Flora of the Canadian Arctic Archipelago
English: Bristle sedge,
French: Carex à petite arête,
Inuktitut: Iviit, ivisuka, ivitsuskaka.
Cyperaceae, Sedge family.
Published in Kongl. Vetensk. Acad. Nya Handl. 24: 140. 1803.
Type: Northern Fennoscandia: in lateribus radicibusque irrigius montium per Lapponiam Enontekensem et Nordlandiam Norwegicam septentrionalem, leg. Wahlenberg, selected by Moberg and Nilsson, Nord. J. Bot. 11: 289. 1991. Lectotype: UPS-THUNB 21875.
Vegetative morphology. Plants 4–15 cm high (-35 cm further south); perennial herbs; caespitose (loosely); loosely tufted in several tufts (with short stolons betwen the tufts). Only fibrous roots present. Roots pallid-brown. Ground level or underground stems horizontal; rhizomatous; elongate, or compact (0.2–4(-6) cm long). Ground level or underground stems scales present. Aerial stems erect; filiform (0.5–0.7 mm in diameter). Leaves mainly basal; alternate; marcescent. Petioles absent. Sheaths present; breaking down into fibres (slowly); not forming a conspicuous build-up at the base of the plant; brown, or reddish orange. Ligules present (much wider than long). Leaves grass-like. Blades 10–80(–140) mm long, 0.4–1 mm wide, straight (4–10 per culm), linear, involute (to semicircular), veins parallel. Blade adaxial surface glabrous. Blade abaxial surface glabrous. Blade margins glabrous.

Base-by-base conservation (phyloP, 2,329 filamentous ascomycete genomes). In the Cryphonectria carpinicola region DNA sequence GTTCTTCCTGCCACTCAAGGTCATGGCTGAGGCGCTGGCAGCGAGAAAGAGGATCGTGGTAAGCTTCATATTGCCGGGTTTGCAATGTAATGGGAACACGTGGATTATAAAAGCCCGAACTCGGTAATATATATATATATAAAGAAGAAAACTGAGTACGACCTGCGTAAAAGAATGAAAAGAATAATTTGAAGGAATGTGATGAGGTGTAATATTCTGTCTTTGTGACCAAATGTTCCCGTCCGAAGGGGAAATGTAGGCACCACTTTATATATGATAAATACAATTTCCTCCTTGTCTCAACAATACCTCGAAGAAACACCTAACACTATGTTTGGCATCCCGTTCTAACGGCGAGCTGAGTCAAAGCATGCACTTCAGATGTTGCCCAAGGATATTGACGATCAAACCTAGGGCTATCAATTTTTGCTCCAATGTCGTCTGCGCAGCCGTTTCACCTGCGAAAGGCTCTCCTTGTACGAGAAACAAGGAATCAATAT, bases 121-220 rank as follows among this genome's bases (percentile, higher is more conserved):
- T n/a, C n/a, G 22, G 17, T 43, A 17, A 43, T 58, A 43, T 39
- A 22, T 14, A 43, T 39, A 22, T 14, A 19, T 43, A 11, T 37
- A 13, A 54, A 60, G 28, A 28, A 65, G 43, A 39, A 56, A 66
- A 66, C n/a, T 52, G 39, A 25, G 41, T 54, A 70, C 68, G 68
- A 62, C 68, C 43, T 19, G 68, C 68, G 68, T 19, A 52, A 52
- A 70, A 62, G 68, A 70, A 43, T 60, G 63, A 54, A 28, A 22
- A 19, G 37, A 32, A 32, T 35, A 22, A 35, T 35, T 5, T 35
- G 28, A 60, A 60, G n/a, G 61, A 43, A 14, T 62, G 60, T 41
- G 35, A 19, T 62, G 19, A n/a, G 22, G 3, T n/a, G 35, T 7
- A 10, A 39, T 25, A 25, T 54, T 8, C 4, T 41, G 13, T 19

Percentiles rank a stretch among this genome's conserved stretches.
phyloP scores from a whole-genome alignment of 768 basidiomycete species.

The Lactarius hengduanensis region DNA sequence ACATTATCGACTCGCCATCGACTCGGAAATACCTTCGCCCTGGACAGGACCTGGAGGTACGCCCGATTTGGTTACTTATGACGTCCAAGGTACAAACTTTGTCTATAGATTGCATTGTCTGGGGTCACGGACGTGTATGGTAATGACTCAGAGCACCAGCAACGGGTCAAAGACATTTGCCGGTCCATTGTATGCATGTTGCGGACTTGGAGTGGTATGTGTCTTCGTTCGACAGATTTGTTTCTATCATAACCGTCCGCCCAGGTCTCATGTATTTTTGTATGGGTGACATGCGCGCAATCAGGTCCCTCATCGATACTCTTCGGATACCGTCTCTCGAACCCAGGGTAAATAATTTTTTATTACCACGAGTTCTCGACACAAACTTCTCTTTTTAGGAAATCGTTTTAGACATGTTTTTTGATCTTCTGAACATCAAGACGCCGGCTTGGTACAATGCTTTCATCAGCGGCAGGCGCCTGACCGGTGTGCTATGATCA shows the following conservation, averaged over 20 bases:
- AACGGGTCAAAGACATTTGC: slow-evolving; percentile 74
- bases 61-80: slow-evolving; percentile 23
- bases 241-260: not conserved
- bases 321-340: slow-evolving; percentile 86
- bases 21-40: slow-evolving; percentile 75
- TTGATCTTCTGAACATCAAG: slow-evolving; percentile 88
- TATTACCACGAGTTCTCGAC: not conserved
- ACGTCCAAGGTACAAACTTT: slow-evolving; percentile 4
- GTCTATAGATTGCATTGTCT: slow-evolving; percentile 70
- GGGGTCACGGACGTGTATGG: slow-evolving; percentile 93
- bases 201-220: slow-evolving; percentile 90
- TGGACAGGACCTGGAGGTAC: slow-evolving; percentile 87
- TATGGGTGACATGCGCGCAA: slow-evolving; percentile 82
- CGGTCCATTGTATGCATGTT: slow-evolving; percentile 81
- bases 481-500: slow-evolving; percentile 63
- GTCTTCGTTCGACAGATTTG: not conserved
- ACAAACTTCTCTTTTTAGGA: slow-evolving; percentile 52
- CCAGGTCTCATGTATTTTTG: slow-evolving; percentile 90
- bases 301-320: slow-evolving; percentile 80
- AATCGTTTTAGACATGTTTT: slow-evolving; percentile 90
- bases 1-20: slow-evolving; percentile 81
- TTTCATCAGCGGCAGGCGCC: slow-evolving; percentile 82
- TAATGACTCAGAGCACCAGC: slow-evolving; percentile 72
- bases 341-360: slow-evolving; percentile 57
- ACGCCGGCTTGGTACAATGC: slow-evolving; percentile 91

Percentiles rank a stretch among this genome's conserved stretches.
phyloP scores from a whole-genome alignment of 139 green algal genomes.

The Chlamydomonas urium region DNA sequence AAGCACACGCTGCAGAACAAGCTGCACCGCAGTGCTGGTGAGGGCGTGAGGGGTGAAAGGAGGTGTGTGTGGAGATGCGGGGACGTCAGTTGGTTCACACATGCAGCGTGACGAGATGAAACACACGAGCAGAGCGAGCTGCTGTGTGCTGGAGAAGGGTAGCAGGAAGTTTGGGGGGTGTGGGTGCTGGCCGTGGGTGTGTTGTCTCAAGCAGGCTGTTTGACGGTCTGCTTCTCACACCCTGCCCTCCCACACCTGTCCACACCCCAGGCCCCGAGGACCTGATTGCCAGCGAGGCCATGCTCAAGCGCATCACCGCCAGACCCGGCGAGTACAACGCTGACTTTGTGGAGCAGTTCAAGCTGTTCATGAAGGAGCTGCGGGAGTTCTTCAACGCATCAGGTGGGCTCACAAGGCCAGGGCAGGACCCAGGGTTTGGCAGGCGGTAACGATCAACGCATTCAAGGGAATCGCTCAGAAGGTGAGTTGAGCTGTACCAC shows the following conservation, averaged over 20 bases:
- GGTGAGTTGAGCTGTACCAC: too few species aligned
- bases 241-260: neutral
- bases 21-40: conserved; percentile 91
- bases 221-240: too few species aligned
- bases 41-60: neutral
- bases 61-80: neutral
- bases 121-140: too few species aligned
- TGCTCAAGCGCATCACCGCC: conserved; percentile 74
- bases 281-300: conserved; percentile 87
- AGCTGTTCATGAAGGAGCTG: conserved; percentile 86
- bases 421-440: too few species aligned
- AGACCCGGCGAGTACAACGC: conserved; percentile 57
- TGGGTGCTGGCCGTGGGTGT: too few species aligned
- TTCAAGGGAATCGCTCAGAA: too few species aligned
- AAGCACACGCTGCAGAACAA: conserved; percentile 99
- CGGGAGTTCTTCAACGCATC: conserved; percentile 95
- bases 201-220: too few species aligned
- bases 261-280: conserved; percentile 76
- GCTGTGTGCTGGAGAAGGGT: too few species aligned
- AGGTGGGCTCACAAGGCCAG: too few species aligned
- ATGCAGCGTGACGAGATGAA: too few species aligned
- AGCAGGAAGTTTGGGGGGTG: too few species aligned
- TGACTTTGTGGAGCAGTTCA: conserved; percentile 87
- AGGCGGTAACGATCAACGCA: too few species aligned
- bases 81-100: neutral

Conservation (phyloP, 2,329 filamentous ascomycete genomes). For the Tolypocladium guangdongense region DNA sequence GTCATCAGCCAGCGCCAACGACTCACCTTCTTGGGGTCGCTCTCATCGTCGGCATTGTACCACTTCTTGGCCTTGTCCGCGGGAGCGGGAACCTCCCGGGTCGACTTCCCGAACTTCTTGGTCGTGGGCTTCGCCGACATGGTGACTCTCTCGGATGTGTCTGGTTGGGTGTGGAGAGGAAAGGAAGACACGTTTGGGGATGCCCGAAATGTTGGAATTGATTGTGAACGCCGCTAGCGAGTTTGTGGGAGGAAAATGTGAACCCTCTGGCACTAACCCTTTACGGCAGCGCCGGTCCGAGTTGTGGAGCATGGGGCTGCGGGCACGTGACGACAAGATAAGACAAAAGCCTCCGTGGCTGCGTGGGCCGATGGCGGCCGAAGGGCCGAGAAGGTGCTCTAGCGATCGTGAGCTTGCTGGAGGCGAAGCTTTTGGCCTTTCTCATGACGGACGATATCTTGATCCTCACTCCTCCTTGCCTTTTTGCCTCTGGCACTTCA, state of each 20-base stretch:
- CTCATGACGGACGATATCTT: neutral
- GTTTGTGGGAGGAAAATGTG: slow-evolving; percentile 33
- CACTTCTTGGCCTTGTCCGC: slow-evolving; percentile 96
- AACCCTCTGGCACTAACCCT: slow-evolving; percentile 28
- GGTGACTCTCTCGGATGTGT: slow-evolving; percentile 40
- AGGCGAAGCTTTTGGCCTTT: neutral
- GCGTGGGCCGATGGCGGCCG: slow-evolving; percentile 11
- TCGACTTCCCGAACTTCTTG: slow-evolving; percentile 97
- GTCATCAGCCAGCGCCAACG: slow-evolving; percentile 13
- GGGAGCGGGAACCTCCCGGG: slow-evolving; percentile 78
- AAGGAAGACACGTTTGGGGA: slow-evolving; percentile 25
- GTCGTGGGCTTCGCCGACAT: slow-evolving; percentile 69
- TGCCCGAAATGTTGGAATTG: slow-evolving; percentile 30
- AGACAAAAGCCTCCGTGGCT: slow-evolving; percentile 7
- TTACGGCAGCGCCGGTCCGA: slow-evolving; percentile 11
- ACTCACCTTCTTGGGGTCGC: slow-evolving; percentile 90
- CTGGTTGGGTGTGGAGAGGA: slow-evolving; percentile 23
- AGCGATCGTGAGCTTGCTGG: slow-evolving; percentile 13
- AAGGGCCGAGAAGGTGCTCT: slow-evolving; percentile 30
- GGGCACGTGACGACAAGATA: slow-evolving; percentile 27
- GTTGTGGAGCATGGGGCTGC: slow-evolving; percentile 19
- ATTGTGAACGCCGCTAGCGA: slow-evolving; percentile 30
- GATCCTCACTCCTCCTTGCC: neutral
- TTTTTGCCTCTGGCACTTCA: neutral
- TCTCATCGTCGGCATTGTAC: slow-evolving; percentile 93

Reproductive morphology. Plants monoecious. Flowering stems circular or oval in cross section. Flowering stems conspicuously taller than the leaves; with leaves (near the base). Leaf or reduced bract subtending the base of the inflorescence absent (proximal scales "blade-bearing"). Inflorescences spicate and head-like (with 4–8 staminate flowers and 3–10 pistillate flowers); 0.6–1.5 cm long; (2–)5–10 mm wide (immature stage; to 11 mm long when mature). Cladoprophylls present. Inflorescence unispicate. Individual spike(s) erect. Terminal spike staminate at the apex (staminate scales appressed). Floral scales shorter than the perigynium in fruit; orange-brown; with margins and sometimes midvein paler in colour than the adjacent area of the scale; reflexed; ovate; falling early; (2.4–)2.8–3.2 mm long (wider than half the length of the perigynia); 1.8–2.2 mm wide; glabrous. Flowers unisexual. Staminate flowers conspicuous (as a small tuft). Perianth represented by a perigynium. Stamens present (staminate flowers), or absent (pistillate flowers); 3. Anthers 1.8–2.2 mm long. Ovary superior; carpels 3; syncarpous. Perigynia sessile. Styles 3; partially fused; slender, not extending beyond the beak. Stigmas per ovary 3. Placentation basal. Ovules per ovary 1. Fruit surrounded by a perigynium. Perigynia fused to the apex except for a small aperture through which the style protrudes; lanceolate (subulate); 3.4–4.7(–6) mm long; 0.5–0.8 mm wide; reflexed; green (pale), or straw-coloured, or golden brown; membranous; surface dull; glabrous; faintly veined; not keeled; apices merely conical or rounded (from which a stiff, bristle-like rachilla, 0.5–2.8 mm long, projects beyond the orifice of the beak, style not exerted). Fruit dry; an achene; indehiscent. Achenes lenticular; not filling the upper part of the perigynia.